Well I’m back online at last, sad I know but it was a pure joy to see that little yellow warning triangle with the exclamation mark in the middle disappear from the system tray. I’ve been switching my laptop on every hour or so for the past fortnight forlornly hoping it wouldn’t be there.
Well tonight it isn’t and hasn’t been for 24 hours now, sadly its absence meant I’d a whole load of mail to deal with, bills to pay and forms to fill. Hopefully I’ll have all that sorted over the next day or so and things will return to normal.
To be honest, had I just been able to access the bank, email and a few web pages I’d have been quite content. Truth is it’s been great without it in so many ways. For a start the weather has been absolutely fabulous and with both myself and son being on holiday we’ve got loads done. We’ve also been on our own for a weeks so not had to keep regular meal times as I’ve been in charge of the cooking.
So we’ve been gradually eating our way through this haunch of venison out of the freezer on account of us having more to put in Casseroles, curries, ‘hot pots’ and all manner of deer based dishes keeping us full of protein on what’s been a pretty physical week or so.
We’ve been plagued by deer around the house, in the garden and even within the hen enclosure which has a 6’ fence!!! Trouble is, the one in the fallow hen field was out of season and the freezer was full of pig at the time. Anyway, with the season for stags open as of the end of September and the freezer now being somewhat depleted we’ve been awaiting one to set foot in the garden or at least near to it. Sure enough nearly every night we’ve had no end of hinds munching away at the hawthorn and plants but the stags have kept to the higher ground and never been near enough when it was light enough for a clear shot.
There’s been at least three around the croft with two more over on the Torran hill and at least two more to the south and one over towards Manish. We know this cos my son and I have been spending all that ‘Internet time’ wandering the hills during the early morning and evenings. Not to actually shoot one but just to keep an eye on them and find out where they’re coming from and going to.
I’m not really into this ‘stalking’ carry on when it comes to dragging a beast miles over the heather, better to shoot one near the back door, far easier on the back
We have however had a great time, seen much and observed their regular routes and wallows.
The actual ‘working day’ has been preoccupied with clearing the devastated chalet site which I have at last been able to face up to. https://lifeattheendoftheroad.wordpress.com/2015/03/09/up-in-smoke/
My wife and I put an awful lot of work into the chalet and it was our good neighbours home for around seven years so you can understand why I’ve not had much enthusiasm for clearing it up.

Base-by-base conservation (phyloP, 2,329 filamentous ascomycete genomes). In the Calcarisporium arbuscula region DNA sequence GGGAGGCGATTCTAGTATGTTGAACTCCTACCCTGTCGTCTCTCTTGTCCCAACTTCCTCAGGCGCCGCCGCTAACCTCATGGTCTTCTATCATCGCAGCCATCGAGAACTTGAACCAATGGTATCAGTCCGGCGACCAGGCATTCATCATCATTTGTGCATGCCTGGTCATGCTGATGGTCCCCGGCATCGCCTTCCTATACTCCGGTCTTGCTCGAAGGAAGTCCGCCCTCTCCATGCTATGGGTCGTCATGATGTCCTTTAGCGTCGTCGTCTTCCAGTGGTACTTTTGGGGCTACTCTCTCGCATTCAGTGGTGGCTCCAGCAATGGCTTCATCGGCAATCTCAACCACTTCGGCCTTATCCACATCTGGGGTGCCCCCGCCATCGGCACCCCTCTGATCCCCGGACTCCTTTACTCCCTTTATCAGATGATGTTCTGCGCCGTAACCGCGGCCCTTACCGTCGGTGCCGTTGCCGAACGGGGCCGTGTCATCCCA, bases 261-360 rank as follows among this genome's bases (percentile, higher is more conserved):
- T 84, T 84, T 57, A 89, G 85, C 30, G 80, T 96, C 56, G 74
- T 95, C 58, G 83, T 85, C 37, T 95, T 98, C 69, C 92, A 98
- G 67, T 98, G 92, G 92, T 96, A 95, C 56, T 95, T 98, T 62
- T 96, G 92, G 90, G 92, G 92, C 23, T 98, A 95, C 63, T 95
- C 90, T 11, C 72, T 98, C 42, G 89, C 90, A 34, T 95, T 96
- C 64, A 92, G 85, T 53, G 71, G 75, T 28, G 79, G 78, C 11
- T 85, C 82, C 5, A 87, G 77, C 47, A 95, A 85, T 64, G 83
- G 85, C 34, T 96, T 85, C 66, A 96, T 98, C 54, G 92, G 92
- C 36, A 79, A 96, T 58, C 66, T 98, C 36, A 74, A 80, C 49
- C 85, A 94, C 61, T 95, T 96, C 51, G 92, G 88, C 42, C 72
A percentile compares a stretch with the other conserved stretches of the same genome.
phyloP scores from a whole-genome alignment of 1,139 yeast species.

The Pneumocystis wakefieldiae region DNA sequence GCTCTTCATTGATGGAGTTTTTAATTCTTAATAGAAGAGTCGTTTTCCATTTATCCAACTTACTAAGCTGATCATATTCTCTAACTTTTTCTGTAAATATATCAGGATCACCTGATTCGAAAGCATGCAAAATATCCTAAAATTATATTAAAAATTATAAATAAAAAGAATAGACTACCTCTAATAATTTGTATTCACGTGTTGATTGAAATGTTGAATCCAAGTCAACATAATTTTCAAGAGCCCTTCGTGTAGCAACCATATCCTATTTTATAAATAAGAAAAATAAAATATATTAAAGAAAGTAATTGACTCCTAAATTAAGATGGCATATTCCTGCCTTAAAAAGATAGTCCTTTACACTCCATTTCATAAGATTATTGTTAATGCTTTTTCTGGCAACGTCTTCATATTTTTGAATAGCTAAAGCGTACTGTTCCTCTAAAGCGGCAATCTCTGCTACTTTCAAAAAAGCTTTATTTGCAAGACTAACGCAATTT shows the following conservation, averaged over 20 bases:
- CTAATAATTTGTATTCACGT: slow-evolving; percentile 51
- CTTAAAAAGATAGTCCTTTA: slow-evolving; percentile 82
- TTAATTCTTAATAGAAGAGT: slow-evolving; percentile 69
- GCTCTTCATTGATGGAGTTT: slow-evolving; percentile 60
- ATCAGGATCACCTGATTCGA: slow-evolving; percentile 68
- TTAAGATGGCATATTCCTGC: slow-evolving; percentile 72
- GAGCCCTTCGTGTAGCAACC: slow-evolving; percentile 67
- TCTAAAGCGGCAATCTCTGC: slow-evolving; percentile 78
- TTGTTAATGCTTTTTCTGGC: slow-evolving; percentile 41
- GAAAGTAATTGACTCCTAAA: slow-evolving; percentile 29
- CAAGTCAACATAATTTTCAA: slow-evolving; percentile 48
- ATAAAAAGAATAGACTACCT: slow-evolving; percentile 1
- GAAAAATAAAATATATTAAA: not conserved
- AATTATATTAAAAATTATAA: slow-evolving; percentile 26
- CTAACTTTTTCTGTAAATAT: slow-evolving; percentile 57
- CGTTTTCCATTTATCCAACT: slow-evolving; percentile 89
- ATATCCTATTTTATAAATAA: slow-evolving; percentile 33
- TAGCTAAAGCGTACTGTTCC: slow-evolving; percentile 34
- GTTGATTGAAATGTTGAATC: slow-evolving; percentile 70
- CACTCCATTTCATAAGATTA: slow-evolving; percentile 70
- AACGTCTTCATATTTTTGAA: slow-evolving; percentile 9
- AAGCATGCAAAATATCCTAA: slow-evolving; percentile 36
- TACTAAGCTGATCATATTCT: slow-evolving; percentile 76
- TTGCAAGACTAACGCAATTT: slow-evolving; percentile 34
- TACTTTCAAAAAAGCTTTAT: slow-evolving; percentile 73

We’ve made good progress though and the eight RSJ’s that provided the base will be going into the new 6kW wind turbine base.
The fire had badly distorted most of them so I cut four in half for ease of removal and kept the best four whole. They’ll enable me to considerably reduce the amount of concrete needed for the turbine base. The spec for a 15M tower is around 10 or 11 cubic meters so if I can reduce it to around 8 or 9 then it’s just one lorry load which will save much money and mean 1 continuous pour.
The other long overdue task that’s been taking up the daylight hours is the water pipe burial and frost proofing.
My son has been making a fine job of digging the trench for the 200 or so meters from the house to the tank but it’s taken him a couple of years Still, it’s almost done now and I’ve made a frost proof enclosure around the base of the tank out of Kingspan off cuts. It’s got a wooden lid for access and the pipe is now buried. We have done the same as we did at ‘Number 3’ here insomuch as we’ve run an extra pipe from the tank overflow all the way down to the house. This enables me to tell at a glance if the tank is full and ‘sounds alarm bells’ if there’s no water flowing.
The ‘Old Girl’ was booked in for her MOT yesterday but I had to cancel after finding a cut in one of the tyre sidewalls. True to form it was the best part of a week before the tyre arrived on Thursday.
As is usual I ‘broke the bead’ by driving over it with the Landy, however this time I bolted the rim to a 22mm thick piece of chipboard to stop the stones scratching the wheel paint!!! I’m such a ‘girl’ at times Anyway, I was well impressed with the £79.99 Lidl compressor which coped admirably with the huge 33×12.50×15 tubeless tyre.
With me doing the cooking it’s been mainly ‘one pot’ meals for dinner and salad sandwiches for lunch. That’ll be the healthy option to try and mitigate the amount of red meat we’ve been eating.
Anyway, in the course of yesterday’s effort the bottom fell out of the mayonnaise jar!! I picked it up, put the knife in and out it fell, clean as a whistle with not a shard of glass to be seen. A dog and concrete floor make for ease of cleaning up afterwards
Liver for days
After a week or more of tramping the hills we finally shot our stag on the croft, typically just below the septic tank soak away!! So whilst it was only a few yards from the house I didn’t want to drag the huge chap over it.
The alternative was to lop his head off pull him down to the quad by hand then drag him down to the road then trailer him home. First job though before the skinning was to get some slices of his liver in the frying pan, there is nothing quite like fresh deer liver ever so lightly fried in bacon fat.
So that’s it, the stag is hanging for a few days covered in pepper to keep the flies and bluebottles off, it’s 8:30 on Saturday morning and time for a liver and bacon sandwich The ‘countdown’ has begun, back to work on Tuesday and off to dry dock Thursday with the Lochinvar covering whilst we’re gone.